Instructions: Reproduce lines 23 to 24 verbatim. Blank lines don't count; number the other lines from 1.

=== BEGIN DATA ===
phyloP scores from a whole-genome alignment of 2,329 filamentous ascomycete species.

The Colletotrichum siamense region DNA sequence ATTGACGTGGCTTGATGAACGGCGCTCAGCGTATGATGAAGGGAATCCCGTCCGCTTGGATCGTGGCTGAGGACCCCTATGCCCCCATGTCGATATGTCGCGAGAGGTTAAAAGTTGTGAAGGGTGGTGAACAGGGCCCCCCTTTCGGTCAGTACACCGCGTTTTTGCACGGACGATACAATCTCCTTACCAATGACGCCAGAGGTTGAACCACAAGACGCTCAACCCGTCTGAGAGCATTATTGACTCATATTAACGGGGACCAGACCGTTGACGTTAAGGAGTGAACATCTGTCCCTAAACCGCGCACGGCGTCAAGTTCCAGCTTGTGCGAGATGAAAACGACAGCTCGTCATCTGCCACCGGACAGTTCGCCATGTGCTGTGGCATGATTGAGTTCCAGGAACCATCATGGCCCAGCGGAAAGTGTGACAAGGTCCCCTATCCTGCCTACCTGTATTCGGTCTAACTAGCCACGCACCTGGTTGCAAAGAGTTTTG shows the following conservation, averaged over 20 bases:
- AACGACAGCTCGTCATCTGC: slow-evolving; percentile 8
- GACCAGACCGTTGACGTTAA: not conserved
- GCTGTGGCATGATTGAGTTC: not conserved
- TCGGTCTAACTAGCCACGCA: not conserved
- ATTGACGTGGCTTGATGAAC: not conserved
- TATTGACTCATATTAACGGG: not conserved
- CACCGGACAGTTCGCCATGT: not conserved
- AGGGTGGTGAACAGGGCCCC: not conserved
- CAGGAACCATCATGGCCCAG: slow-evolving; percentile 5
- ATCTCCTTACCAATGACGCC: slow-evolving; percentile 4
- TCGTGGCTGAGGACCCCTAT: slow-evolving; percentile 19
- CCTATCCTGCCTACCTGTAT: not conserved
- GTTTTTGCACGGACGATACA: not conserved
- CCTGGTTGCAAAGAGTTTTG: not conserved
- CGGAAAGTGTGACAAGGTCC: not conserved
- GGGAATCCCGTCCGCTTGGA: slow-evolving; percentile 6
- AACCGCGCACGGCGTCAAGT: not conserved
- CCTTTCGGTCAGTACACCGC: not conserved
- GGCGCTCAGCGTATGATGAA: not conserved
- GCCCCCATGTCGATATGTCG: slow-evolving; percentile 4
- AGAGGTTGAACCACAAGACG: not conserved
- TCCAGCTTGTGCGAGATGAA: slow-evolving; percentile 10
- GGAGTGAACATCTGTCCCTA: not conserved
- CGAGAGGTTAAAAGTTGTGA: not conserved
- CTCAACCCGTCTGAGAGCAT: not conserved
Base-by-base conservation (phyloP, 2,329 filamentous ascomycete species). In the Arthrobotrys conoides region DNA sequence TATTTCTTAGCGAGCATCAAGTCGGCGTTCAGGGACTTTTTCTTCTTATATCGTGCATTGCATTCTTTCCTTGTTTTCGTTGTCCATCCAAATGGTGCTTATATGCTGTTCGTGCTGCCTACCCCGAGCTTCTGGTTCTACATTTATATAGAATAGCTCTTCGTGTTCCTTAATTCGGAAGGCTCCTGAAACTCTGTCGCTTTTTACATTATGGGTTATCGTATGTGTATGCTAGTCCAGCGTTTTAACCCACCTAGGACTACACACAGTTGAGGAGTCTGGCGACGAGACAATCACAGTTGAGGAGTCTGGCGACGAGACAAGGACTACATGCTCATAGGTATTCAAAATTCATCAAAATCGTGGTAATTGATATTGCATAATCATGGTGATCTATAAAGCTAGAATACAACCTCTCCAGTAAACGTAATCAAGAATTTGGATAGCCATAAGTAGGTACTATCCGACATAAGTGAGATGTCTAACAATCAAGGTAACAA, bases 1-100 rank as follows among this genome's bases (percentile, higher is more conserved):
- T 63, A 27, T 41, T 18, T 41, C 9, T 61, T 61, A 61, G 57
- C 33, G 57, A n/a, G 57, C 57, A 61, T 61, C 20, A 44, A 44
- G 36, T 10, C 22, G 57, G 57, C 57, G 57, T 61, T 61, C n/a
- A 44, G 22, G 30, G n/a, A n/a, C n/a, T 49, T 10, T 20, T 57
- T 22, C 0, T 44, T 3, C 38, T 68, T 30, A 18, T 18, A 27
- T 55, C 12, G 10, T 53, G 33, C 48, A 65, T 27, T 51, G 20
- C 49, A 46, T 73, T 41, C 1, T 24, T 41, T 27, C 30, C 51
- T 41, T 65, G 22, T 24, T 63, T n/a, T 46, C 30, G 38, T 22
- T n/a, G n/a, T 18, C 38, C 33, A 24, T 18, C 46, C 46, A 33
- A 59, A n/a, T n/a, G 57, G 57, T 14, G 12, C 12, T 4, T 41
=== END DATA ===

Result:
- AGAGGTTGAACCACAAGACG: not conserved
- TCCAGCTTGTGCGAGATGAA: slow-evolving; percentile 10